Table 4Cross-tabulation of nonuse versus use of any substance, tobacco, alcohol, and marijuana at 3-month follow-up in the subsample screening with no substance use at baseline in the AG group and treatment as usual arm (N = 681)
      Anticipatory guidance, n (%)Treatment as usual, n (%)p value
      NoYesNoYes
      Outcome
       Any Use149 (93%)11 (7%)486 (93%)35 (7%).866
       Tobacco Use155 (97%)5 (3%)510 (98%)11 (2%).556
       Alcohol Use154 (96%)6 (4%)499 (96%)22 (4%).780
       Marijuana Use157 (98%)3 (2%)512 (98%)9 (2%).838
      Data were analyzed using a generalized linear mixed model with a “between-subject” fixed effect for Group (AG vs. TAU) and a “within-subject” fixed effects for Enrollment (First vs. Second), a Huynh-Feldt error structure for all outcomes except Marijuana for which a variance components structure was utilized (due to convergence problems), denominator degrees of freedom estimated by the improved Kenward-Roger method, and assuming a binomial distribution for each of the outcomes. Percentages for each outcome are for each Condition. See text for details regarding development of Any, Tobacco, Alcohol, and Marijuana Use scores.
      AG = anticipatory guidance; TAU = treatment as usual.

      Discussion

      Despite the need to prematurely conclude study-related activities due to COVID-19, the study contributes to the literature by providing an empirical evaluation of the FaCES intervention compared with TAU in pediatric primary care settings, as well as characterizing adolescent substance use patterns among adolescent pediatric patients in rural communities. The small cell sizes in the full and ABI conditions, as well as the preponderance of participants reporting no substance use, may have also impacted the lack of observed effect at 3-month follow-up when the FaCES intervention was assessed as a whole. Given that the recommended FaCES interventions differ based on reported substance use, it is not surprising that a comparison of the full change package intervention with TAU failed to yield significant results.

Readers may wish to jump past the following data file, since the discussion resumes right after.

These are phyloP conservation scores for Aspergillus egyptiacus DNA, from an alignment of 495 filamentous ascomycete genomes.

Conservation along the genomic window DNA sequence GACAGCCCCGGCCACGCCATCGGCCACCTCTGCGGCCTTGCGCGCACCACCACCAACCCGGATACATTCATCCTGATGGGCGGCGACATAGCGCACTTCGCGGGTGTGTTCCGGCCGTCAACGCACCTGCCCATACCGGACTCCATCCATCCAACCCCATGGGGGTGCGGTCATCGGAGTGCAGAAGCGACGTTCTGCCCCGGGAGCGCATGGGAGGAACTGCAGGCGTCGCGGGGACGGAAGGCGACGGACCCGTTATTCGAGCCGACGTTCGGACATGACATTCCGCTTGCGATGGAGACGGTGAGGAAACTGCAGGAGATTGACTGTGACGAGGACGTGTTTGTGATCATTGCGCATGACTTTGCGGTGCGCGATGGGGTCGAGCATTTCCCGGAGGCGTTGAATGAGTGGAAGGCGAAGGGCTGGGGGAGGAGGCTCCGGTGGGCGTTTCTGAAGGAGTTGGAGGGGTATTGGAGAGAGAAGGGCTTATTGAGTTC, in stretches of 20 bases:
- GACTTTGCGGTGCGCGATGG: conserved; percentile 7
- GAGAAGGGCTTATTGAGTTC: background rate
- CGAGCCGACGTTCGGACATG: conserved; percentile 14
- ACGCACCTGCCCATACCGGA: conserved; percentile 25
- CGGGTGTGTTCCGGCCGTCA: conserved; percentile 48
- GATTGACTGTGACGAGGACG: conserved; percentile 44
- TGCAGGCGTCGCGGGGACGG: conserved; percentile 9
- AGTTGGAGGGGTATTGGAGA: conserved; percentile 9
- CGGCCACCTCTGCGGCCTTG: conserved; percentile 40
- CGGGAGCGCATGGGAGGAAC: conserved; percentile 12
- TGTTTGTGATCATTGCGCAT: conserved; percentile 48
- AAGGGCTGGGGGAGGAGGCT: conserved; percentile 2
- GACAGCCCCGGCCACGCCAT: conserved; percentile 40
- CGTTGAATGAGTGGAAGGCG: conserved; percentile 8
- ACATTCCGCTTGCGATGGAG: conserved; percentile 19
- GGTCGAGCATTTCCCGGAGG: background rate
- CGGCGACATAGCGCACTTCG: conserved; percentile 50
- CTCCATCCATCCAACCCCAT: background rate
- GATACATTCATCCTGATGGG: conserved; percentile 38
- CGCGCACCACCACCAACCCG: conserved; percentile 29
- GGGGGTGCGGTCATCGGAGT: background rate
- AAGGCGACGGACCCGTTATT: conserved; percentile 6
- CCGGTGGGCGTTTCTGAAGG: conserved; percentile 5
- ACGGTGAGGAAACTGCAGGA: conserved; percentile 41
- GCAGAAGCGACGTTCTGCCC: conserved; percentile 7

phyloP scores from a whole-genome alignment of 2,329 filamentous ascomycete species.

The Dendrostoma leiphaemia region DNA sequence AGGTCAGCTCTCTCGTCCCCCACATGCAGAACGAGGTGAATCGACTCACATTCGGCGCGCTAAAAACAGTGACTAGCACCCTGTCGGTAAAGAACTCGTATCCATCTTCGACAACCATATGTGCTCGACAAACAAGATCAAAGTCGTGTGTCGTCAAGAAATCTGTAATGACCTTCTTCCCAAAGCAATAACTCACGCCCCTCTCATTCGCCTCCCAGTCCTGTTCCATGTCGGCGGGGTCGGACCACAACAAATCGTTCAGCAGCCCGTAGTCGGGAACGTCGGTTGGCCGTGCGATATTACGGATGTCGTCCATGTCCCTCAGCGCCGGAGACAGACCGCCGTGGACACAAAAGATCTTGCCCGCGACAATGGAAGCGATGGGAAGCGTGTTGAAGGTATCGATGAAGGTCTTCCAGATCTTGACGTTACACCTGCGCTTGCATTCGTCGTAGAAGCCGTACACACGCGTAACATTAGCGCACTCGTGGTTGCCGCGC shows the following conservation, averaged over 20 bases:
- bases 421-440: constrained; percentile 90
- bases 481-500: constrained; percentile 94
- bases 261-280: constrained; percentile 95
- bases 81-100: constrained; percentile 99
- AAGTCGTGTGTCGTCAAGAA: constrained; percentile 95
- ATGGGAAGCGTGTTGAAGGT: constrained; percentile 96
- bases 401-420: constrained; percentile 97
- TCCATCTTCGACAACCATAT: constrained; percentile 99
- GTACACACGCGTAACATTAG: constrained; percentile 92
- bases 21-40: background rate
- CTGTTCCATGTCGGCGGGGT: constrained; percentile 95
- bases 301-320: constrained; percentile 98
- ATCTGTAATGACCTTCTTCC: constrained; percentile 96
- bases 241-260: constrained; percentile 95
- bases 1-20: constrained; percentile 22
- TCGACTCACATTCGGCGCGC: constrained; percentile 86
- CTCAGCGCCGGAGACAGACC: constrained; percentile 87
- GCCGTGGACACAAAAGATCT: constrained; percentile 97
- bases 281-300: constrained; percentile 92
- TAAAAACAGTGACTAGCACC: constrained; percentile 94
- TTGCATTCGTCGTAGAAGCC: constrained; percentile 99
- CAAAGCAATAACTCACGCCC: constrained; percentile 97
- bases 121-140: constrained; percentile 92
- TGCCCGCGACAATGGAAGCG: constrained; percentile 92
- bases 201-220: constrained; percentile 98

Adolescents who received a BI (either abbreviated or full) reported decreased probability of substance use at 3-month follow-up, while youth who received AG reported increased probability of substance use at follow-up. However, a similar pattern was observed for adolescents in these risk groups (i.e., no use vs. any use at baseline) who received TAU. Among youth who reported no use at baseline, youth who received AG did not differ from their counterparts who received TAU, with both groups demonstrating increased probability of substance use at 3-month follow-up. These findings show that onset of substance use can occur quickly during adolescence, and thus highlight the importance of providers routinely discussing substance use with adolescent patients. Unfortunately, the small cell sizes in our intervention subgroups inhibited our ability to parse out the effects of the BI based on the length of the intervention or severity of use. Future research that includes more youth in the low risk and high risk S2BI categories may be better able to answer this question.
      The potential preventative benefits of SBIRT have been largely passed over in prior research, which has focused more on the therapeutic impact of BIs. Our study sought to shed some light on the issue by examining the effects of receiving AG in response to a negative substance use screen compared with receipt of TAU. Our study did not find any difference in 3-month substance use outcomes for participants receiving either AG or TAU, with both groups reporting increased probability of substance use at follow-up, placing the potential short-term preventative effects of AG in doubt. We cannot speak to the long-term effects of receiving AG, or the potential cumulative effects to be gained by normalizing this conversation between providers and adolescent patients for continued discussion in future treatment encounters. Our study hoped to explore some of these longer term, cumulative aspects of receiving AG by allowing participants to re-enroll annually. Unfortunately, the premature study termination that resulted from COVID-19 negatively impacted our ability to explore these issues. It is possible that such questions may actually be better examined using qualitative methods, and they remain ripe for future research.
      Overall, the findings indicate that the likelihood of initiating any substance use increases with age. Because pediatricians often indicate that the lack of time available during visits is a major barrier to SBIRT delivery [
      • Monico L.B.
      • Mitchell S.G.
      • Gryczynski J.
      • et al.
      Organizational acceptability of adolescent SBIRT implementation in primary care.
      ,
      • Van Hook S.
      • Harris S.K.
      • Brooks T.
      • et al.
      The “six T’s”: Barriers to screening teens for substance abuse in primary care.